Against Anti-Corruption

No, I’m not an idiot, because by that title I certainly do not mean I am pro corruption. Yes, indeed corruption is a big problem, especially when you live in a country that is among the world’s most corrupt states. However, I see a big trap in viewing corruption as the main problem. Corruption is a problem, but Žižekian as I am I tend to be critical of how this problem is perceived, i.e. what questions are asked and what actions are taken to resolve this problem.

Broadly speaking, the mainstream history of post-1998 Indonesia can mainly be summed up as follows: (1) the decline of state due to flourishing corruption and (2) the rise and insurgency of Islam proclaiming itself to be the political move to take if we are to get out of this socio-political mess at all. I, however, remain skeptic to these notions — I believe that both corruption and fundamentalist Islam are but mere dummies, one dummy problem followed by one dummy solution. And here is the ultimate proof: we know we prefer corruption to authoritarian bureaucracy (bribing culture is part of the Indonesia “traffic safety” code), and we know we will never achieve a total Muslim state. We are not idiots. They are battles already lost before the start, done for the mere sake of “sadomasochistic pleasures of postmodern society that longs for a disciplinary paternal figure” (Žižek).

You want a bigger catch? Consider this: corruption does not exist. (And neither does “fundamental Muslims” who believe they can make the world better by destroying shops — I have blogged the latter here (though I am always open to further analysis) and on this post I will concentrate on the former.) In what sense does corruption not exist? Frankly, I think we know: it does not exist in the precise sense that we, in our stupid daily self-existence, would never say “Oh, I have just practiced corruption.” We bypass laws by money in a much more subtle way, under pretenses of norms and ethics, time management, daily codes of life, and so on, forever mystified. To think in more Lacanian terms, “corruption” never exists as a signifier related to the self — it is always a signifier of the acts of the other, and as such, always presents itself as a spectral predicate that is done by the other supposed to take the blame, ever evasive by its very linguistic nature.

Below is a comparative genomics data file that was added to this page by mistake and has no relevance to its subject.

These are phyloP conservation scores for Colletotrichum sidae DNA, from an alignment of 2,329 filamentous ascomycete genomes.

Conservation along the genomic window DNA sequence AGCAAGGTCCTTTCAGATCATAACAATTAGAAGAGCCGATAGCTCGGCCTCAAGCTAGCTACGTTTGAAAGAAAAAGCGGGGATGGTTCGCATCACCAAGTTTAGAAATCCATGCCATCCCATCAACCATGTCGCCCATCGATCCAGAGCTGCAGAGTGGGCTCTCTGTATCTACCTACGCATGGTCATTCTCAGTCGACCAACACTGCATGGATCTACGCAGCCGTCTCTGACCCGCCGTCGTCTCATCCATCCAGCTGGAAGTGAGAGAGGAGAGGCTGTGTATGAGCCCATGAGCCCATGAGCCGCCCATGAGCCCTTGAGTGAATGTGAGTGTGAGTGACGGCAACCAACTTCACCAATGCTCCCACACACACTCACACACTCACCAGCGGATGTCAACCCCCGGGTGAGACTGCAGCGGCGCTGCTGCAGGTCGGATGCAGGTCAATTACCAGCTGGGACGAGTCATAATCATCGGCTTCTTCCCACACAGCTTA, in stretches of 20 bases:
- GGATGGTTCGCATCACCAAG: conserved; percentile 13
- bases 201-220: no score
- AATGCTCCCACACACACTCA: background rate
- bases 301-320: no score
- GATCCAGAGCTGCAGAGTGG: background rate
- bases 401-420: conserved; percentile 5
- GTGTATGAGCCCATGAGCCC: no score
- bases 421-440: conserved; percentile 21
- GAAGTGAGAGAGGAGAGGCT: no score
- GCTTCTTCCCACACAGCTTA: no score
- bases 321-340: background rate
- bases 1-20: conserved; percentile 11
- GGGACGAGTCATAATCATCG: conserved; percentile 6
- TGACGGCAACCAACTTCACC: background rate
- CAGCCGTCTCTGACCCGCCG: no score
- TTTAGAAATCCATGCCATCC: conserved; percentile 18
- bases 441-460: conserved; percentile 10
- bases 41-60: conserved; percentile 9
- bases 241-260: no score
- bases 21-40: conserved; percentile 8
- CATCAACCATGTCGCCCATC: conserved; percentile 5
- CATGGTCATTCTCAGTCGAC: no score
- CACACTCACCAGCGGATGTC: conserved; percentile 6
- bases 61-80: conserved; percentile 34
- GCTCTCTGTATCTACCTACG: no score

Žižekian once again, this is how ideology precisely functions: ideology is not “I am a state official” or “I am a Muslim” — it is “I am a state official, but nevertheless…” and “I am a Muslim, but nevertheless…” Ideology is precisely this negation, this distantiation of formal codes and the claim that we are “nevertheless (a human being with feelings, etc)”. In fact, our daily acts of actual corruption (bribing authorities, etc) takes place precisely in this sphere of “nevertheless-ness” — as a state official I never do corruption, but nevertheless I am a human being who logically needs to make money for my children’s education and maintain relations in my social circle, so I engage myself in exchanging of gift tokens since that is my most socially conforming option. Anti-corruption is deemed to be forever a wrong battle to its very linguistic core.

The second point of why corruption is a trap is that it renders all institutional practices as though otherwise harmless. I am a Marxist here, and if there is a lesson we learn from the Marxist tradition is that social structures based on capitalism are fundamentally violent, even when they are not corrupted. An easy example would be the sky-high rocketing costs of education. This is not the result of corruption, but it is corrupt in its very manifested structure that allows only those with money to attain proper education. BHMN universities overcomes bribery itself by externalizing bribery into its very legal structure. Gross crude moves like this one becomes secondary at the thoughts of “anti-corruption”, even though it illustrates the more fundamental obscene social pathology: capitalist greed.

To actually solve problems we will do well by rethinking their definition and rendition. It is not enough to take these problems for granted, since they are most likely already veiled by the ideological operation of self-distantiation (the “nevertheless-ness” I explicated above). Rethinking what we mean by “fighting corruption” is a necessary step before taking any action, so as to not fall into further traps by making hasty actions without a proper cognitive mapping. Our enemy, as I like to put it, is never corruption, or the lack of fear for God, for they are mere symptoms that can be appropriated by anyone to support their own greedy causes. Our problem is corporatism. Our enemy is not how we conduct and manage our greed. It is greed itself.

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